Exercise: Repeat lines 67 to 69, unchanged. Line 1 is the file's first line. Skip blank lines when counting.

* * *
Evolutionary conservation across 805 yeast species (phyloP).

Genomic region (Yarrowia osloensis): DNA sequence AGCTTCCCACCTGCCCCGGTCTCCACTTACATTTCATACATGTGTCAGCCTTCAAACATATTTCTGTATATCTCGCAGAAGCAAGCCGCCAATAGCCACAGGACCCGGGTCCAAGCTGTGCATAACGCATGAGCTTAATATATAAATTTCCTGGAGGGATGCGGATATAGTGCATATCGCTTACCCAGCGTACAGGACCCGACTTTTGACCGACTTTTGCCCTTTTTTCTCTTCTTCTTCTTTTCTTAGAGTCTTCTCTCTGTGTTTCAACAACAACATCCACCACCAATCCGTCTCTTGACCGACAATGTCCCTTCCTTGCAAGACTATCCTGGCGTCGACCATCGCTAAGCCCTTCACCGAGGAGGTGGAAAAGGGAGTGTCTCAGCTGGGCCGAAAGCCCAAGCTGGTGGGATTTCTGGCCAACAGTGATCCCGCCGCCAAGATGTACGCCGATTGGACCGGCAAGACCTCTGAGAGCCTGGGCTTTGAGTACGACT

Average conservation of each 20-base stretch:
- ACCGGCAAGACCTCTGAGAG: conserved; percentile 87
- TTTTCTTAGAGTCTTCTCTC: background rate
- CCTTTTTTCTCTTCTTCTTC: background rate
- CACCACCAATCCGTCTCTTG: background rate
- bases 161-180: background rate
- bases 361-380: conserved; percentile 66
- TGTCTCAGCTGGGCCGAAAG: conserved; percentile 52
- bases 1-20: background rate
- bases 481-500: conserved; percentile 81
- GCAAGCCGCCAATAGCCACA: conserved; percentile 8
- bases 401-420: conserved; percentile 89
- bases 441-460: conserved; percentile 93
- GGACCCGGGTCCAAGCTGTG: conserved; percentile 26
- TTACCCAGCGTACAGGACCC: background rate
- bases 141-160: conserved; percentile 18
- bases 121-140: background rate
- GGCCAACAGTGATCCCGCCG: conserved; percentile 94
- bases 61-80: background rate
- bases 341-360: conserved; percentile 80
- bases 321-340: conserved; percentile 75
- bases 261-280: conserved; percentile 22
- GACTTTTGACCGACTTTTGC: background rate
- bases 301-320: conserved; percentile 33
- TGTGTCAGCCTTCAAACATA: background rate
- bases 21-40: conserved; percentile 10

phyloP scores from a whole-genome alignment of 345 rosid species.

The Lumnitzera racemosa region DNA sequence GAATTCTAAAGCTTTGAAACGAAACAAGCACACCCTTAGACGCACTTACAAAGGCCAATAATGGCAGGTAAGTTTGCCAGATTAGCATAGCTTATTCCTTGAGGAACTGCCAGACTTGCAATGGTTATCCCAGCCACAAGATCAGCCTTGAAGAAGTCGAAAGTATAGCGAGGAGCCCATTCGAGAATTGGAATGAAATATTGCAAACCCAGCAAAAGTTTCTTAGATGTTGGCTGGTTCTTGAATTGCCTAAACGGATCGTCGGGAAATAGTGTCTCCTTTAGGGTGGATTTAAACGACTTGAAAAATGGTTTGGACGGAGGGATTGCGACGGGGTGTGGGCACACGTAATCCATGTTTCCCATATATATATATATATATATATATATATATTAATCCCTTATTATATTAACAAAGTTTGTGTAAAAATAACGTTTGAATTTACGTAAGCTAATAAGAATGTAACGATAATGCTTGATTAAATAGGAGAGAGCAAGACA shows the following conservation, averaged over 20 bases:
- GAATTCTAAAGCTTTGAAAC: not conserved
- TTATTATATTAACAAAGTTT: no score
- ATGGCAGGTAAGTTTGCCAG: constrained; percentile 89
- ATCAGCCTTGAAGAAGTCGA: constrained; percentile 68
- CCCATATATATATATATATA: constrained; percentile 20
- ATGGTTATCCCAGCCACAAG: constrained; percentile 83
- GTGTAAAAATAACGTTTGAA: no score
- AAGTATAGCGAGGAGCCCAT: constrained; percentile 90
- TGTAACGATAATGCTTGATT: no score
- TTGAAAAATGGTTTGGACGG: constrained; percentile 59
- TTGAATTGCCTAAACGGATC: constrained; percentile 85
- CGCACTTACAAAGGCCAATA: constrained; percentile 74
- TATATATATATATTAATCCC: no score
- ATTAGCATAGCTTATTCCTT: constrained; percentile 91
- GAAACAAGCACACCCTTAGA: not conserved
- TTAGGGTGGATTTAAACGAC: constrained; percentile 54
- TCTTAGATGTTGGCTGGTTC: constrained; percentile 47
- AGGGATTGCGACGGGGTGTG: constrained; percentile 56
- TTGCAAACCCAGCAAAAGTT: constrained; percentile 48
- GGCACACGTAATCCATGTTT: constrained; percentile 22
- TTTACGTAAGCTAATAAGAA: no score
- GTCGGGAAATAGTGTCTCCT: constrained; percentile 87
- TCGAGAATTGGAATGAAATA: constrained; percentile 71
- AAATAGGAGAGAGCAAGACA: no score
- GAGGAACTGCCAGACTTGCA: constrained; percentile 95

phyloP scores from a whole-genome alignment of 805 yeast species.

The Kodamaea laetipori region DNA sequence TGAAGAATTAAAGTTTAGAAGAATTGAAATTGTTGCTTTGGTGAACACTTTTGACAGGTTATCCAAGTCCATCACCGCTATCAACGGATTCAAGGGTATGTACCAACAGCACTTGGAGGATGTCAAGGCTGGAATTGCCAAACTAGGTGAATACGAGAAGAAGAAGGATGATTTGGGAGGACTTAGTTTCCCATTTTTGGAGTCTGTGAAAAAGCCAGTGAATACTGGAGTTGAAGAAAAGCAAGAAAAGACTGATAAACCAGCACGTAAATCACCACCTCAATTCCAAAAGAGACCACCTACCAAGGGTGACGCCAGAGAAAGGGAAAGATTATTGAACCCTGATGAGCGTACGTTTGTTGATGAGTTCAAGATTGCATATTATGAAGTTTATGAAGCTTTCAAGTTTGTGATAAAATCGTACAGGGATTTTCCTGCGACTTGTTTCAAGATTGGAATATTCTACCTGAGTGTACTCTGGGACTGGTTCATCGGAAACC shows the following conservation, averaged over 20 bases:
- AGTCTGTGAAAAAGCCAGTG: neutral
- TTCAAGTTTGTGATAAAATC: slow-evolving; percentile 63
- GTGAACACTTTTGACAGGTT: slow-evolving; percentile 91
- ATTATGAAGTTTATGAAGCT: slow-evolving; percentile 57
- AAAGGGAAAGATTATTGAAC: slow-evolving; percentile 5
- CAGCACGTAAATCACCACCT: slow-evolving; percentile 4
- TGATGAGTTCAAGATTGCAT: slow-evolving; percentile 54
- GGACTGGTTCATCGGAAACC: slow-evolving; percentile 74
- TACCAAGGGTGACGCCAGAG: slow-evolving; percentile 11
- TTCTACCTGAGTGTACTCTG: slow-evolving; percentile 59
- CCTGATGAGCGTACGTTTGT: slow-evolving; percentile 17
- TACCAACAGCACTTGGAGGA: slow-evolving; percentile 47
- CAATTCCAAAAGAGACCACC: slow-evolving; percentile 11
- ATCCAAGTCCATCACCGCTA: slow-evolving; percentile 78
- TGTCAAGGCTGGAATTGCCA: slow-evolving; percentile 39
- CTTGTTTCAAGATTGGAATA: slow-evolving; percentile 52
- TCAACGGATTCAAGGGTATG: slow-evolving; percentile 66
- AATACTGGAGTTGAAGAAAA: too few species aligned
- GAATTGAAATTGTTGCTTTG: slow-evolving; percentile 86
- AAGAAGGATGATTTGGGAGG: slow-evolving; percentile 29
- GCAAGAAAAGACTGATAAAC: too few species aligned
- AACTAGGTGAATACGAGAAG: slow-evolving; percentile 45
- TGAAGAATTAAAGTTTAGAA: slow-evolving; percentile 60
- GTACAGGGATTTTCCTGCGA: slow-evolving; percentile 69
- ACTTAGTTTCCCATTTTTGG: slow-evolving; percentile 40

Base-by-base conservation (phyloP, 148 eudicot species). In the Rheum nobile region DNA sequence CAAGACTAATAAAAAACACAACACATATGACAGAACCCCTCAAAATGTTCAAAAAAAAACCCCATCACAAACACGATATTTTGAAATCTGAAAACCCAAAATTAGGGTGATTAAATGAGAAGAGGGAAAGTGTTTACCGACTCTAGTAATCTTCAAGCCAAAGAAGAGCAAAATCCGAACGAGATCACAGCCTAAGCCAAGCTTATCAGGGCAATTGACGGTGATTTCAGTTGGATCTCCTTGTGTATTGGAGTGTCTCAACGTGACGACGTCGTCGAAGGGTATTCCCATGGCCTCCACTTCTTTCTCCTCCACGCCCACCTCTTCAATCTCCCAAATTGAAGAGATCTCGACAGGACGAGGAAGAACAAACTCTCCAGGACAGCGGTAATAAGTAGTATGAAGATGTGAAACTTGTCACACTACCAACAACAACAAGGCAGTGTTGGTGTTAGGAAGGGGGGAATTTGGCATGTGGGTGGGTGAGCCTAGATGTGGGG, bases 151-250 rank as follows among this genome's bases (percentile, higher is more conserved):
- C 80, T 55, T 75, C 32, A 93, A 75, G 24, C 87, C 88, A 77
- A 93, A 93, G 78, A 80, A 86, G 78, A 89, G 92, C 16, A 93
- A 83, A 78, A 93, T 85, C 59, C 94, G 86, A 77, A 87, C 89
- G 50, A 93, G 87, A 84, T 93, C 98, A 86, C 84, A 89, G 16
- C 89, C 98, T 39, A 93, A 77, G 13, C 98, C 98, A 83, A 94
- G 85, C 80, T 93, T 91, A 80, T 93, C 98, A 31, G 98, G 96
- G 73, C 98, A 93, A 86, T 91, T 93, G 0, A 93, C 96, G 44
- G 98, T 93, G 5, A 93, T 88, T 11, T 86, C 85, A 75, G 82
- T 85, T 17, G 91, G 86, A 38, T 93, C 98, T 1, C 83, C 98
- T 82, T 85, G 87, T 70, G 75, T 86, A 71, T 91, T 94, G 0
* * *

- TTCTACCTGAGTGTACTCTG: slow-evolving; percentile 59
- CCTGATGAGCGTACGTTTGT: slow-evolving; percentile 17
- TACCAACAGCACTTGGAGGA: slow-evolving; percentile 47